[April 22, 2006]

GlobeTel postpones network construction in Russia

(Interfax News Agency Via Thomson Dialog NewsEdge)MOSCOW. April 21 (Interfax) - GlobeTel Communications Corp. of the United States has postponed the launch of a major project to build a wireless Internet access network in 30 Russian cities from April to May, a source close to the company told Interfax.


The cause of the delay is that GlobeTel's Russian partner - Internafta, has not provided the money necessary to fund the first stage of construction, he said.

The project to set up DECT high-speed Internet and mobile telecommunications access requires $600 million. The first $150 million tranche should have been received in January 2006. The company announced a delay in payment several times, after which agreement terms were changed. The companies decided to break up the payment into several smaller tranches, but none of these has been made yet.

GlobeTel has received every guarantee that the money will be paid soon, the source said.

"We are sure that everything is in order. Banks have provided every guarantee that the money will be paid. GlobTel expects this to happen within two to three weeks," he said.

Interfax was unable to contact any Internafta representatives.

GlobeTel announced at the end of December 2005 its plans to
set up
WiMAX, WiFi and DECT services in Russia, using base
stations inaerostats. Construction was to get underway in April.

The company applied to the Russian Telecommunications Ministry to have its equipment certified in Russia, but applications for a telecom services license and the necessary frequencies have not yet been submitted.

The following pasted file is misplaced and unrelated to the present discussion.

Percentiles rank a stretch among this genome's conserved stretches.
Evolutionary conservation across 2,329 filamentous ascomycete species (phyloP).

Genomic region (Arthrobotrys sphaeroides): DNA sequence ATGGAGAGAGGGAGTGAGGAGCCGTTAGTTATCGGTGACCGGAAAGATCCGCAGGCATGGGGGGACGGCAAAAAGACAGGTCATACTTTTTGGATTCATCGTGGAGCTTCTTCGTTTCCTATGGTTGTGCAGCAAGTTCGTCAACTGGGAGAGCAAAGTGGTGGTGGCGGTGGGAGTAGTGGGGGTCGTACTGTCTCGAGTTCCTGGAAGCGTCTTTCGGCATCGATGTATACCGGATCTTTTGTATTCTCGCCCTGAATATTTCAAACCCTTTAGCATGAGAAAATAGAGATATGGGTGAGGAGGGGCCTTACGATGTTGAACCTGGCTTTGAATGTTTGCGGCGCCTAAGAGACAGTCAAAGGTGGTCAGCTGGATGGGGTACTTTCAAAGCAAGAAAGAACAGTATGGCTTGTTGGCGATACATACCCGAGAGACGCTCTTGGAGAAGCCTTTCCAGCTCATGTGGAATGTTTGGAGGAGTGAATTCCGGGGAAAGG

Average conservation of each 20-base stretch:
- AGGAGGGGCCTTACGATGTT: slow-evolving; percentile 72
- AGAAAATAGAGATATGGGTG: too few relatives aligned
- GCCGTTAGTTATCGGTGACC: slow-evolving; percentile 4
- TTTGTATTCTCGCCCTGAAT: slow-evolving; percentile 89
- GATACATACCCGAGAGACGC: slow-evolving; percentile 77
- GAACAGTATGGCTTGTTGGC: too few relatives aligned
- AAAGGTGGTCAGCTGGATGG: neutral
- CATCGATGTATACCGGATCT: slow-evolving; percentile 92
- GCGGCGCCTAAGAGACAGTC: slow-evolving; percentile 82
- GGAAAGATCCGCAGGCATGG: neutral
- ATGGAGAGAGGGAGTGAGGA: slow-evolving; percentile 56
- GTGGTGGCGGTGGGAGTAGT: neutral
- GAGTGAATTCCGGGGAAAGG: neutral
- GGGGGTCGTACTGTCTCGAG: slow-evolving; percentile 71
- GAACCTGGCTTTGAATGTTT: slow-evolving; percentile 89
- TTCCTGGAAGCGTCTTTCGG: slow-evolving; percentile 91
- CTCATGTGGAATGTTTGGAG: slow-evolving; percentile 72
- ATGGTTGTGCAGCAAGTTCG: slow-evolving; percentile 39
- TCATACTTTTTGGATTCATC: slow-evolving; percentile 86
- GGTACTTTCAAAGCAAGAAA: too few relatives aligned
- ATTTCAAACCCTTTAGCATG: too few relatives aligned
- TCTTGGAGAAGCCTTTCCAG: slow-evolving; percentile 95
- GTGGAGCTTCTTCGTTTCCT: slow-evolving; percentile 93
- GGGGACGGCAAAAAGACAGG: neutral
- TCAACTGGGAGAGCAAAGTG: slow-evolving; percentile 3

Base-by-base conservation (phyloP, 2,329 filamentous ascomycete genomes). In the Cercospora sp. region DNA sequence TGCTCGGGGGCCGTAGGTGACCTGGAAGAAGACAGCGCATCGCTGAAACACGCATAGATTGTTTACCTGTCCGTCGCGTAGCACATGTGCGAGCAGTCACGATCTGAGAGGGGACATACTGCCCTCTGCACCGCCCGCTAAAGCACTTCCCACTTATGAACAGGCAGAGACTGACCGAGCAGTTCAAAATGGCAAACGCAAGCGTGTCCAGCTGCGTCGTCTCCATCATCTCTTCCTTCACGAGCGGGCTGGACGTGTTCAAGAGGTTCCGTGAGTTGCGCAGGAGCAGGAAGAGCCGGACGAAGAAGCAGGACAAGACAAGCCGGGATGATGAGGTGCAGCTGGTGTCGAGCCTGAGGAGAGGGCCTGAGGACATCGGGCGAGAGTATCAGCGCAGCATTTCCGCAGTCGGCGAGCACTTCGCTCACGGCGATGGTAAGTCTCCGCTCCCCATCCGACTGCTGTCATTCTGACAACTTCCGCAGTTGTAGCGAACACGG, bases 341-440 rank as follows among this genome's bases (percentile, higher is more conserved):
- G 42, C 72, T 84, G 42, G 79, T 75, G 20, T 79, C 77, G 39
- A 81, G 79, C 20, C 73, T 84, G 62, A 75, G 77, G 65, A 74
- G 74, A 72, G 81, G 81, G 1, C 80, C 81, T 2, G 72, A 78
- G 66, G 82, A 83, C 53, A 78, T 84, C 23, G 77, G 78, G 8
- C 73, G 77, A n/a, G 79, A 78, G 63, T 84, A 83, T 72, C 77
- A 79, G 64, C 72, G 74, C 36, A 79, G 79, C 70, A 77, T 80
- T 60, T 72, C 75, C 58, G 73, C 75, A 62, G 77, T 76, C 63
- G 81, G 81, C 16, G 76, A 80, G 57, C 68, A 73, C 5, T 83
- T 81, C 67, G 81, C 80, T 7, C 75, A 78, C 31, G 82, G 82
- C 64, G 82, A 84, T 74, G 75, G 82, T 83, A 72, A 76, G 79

A source in the company told Interfax that GlobeTel
received
assurances from Telecom Ministry officials that there would
be noproblem with the frequencies.

Representatives from Russian companies implementing similar projects to build WiMax networks in Russia have talked about the expense of such a project and unsubstantiated difficulty. Enforta, which is building a WiMax network in 28 Russian cities, estimates its spending at just over $54 million.

"Covering the planned number of subscribers using aerostats located 22-25km above ground, requires large frequency resources, which just do not exist," Enforta Marketing Director Oleg Tainov said. "The problem of aerostat stabilization for antenna systems to work from them has not yet been resolved. Using traditional technology with base stations for WiMax in towers enables such a project to be implemented for 10 times less investment," he said.

Following the announcement of its construction plans, the company's shares, quoted on AMEX, almost doubled to $3.68 from $2.03. Quotes jumped to $4 during trading and more than 23 million shares were traded, which is considerably higher than the company's usual indicator

GlobeTel capitalization at close of trade on Thursday was about $176 million. Shares cost $1.72. The company posted net losses of $31.9 million in 2005, against $13 million the previous year. Revenue almost tripled to over $81 million in 2005 from $29 million. me

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